Memorial Day is always a happy time in my household. The start of summer, my husband always has the day off, usually our first barbecue occurs and we make a trip down to the cemetery to plant flowers. I always call my sister early that day because I know she has a barbecue planned for her family that day too, and we swap menu ideas.
Of course Memorial Day has a much deeper meaning too. There is a reason Memorial Day has the word “memorial” in it. The very first Memorial Day was held May 30, 1868, and was an attempt to get our newly reunited nation together in honoring the lives of those who had died in the civil war, both north and south. Union General John A. Logan declared the day an occasion to decorate the graves of Civil War soldiers. It was called Decoration Day, and at around the turn of the twentieth century, 1900, the day was being called Memorial Day. But I can recall elderly members of the community referring to Decoration Day as late as the 1960s.
On May 11, 1950, Congress passed a resolution requesting that the President issue a proclamation calling on Americans to observe each Memorial Day as a day of prayer for permanent peace and designating a period on that day when the people of the United States might unite in prayer.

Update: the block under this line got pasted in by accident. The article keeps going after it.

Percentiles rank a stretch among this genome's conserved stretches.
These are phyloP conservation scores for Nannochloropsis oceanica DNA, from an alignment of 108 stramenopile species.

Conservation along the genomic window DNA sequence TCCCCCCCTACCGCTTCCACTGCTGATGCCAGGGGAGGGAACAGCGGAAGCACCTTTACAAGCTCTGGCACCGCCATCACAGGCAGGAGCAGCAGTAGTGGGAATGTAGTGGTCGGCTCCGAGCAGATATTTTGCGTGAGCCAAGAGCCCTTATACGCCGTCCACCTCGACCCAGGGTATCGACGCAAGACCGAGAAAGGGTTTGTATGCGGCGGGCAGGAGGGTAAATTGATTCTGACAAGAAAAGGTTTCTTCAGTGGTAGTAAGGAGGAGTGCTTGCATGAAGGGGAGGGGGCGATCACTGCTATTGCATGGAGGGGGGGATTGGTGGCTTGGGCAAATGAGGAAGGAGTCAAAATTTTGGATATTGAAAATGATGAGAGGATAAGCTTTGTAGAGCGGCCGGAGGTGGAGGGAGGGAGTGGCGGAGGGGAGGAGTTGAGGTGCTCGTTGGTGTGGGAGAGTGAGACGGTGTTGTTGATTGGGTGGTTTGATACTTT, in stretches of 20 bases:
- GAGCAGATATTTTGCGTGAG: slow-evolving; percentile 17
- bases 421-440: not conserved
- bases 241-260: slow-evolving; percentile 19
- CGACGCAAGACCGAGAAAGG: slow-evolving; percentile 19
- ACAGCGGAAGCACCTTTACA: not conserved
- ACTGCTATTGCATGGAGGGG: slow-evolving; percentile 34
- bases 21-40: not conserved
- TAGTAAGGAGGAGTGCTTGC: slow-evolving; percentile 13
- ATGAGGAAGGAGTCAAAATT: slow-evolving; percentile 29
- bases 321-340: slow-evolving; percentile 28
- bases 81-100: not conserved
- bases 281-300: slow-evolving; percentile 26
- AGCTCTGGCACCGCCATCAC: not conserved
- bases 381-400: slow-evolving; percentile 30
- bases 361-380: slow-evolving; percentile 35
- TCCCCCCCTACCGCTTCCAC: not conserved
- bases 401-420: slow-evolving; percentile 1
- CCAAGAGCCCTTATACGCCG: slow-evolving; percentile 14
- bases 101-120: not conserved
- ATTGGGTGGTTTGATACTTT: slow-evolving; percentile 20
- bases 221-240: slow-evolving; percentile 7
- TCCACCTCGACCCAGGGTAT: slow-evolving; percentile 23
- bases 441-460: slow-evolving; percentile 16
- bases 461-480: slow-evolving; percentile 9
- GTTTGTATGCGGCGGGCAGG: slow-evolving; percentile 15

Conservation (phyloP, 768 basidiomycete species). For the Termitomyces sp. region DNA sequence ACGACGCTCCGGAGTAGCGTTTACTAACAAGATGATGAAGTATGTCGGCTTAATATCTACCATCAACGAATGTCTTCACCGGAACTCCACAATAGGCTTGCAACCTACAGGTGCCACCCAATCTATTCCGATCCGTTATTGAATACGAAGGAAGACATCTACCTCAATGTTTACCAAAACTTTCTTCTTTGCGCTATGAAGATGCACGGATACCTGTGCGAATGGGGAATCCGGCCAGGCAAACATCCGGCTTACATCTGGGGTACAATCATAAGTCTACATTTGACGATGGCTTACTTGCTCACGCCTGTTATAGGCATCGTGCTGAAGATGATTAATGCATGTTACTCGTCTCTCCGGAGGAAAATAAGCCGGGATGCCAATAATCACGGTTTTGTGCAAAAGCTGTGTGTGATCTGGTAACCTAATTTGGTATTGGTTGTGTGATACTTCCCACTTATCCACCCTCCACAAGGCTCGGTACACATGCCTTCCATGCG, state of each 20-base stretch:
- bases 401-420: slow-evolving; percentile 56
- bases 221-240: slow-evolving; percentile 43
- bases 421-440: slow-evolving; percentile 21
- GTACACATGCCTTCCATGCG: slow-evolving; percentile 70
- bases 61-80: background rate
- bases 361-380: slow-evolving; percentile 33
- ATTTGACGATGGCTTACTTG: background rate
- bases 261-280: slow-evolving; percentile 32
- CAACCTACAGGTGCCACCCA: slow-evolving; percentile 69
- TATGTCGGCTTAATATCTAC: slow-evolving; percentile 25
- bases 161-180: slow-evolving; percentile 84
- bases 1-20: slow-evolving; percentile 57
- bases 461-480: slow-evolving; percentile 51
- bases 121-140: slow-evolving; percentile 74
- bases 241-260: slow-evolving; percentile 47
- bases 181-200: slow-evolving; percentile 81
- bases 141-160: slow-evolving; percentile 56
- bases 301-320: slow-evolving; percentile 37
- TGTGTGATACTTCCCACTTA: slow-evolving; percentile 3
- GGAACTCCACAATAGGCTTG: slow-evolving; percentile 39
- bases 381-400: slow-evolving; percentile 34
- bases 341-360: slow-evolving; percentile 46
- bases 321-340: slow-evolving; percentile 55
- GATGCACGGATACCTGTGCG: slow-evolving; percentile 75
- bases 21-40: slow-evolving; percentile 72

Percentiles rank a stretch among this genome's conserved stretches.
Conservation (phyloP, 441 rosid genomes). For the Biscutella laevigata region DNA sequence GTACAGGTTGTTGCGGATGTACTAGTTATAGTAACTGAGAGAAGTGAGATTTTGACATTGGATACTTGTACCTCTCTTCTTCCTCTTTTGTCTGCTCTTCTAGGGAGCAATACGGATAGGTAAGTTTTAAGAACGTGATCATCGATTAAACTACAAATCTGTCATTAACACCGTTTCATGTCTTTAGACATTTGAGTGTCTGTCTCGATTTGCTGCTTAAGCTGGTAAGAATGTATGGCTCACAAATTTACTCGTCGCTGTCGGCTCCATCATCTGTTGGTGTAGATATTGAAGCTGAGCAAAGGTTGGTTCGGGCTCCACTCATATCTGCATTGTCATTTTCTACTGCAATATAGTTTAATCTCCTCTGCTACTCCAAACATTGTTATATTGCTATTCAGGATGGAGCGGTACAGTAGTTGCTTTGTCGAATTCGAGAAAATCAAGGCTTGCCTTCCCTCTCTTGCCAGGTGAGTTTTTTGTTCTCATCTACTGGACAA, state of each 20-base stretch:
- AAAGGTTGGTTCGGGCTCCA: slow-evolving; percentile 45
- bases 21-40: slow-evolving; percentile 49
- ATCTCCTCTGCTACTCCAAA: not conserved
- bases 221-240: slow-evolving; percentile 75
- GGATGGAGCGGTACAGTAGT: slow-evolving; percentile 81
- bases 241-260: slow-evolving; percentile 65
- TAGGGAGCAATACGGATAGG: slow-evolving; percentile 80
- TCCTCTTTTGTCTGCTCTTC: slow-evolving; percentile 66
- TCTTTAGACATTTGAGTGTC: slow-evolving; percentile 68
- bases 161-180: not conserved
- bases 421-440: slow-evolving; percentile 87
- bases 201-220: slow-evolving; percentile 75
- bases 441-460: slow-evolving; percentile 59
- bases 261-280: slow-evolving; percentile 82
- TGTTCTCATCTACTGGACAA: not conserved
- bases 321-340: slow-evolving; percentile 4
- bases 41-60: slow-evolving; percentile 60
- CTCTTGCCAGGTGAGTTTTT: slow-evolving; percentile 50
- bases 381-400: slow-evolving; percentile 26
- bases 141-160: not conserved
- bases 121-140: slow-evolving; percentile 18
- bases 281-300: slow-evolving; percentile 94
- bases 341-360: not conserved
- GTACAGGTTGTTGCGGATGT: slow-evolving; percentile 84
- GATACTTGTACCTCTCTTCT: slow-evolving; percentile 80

In 1971, I was a junior in high school when then President Nixon created the federal holiday called Memorial Day and the three day weekend signaled the unofficial beginning of summer.
Many families mark Memorial Day by visiting graveyards.
Vermont is known for having lots of its people willing to volunteer to serve the nation in times of crisis. As a result there are lots of veterans here. One of the things my family always does on Memorial Day is visit our family lot in Georgia Plain and plant flowers. Dad was a WW2 US Navy veteran. I don’t know who, but someone has been placing a small flag and military marker on his gravesite, and on the dozens of other graves of military veterans in the cemetery. My family is very grateful for that remembrance.
Please try to find a way your family can focus on the meaning of Memorial Day for part of the day Monday. Here are some ideas:
- There will be a parade honoring Veteran’s in Highgate at 1 pm.
- Put some flowers on the graves of men and women who served in wars. You’ll recognize their graves by the flags.
- Fly your U.S. flag at half-staff until noon.
- Visit monuments dedicated to soldiers, sailors and marines. The beautiful monument in Georgia is on route 7 in front of the town Clerk’s office.
- National Moment of Remembrance is scheduled at 3 p.m. local time. Remember in silence at this time.
We are such fortunate people to live in this country. Happy Memorial Day!
Rep. Carolyn Branagan
Vermont House of Representatives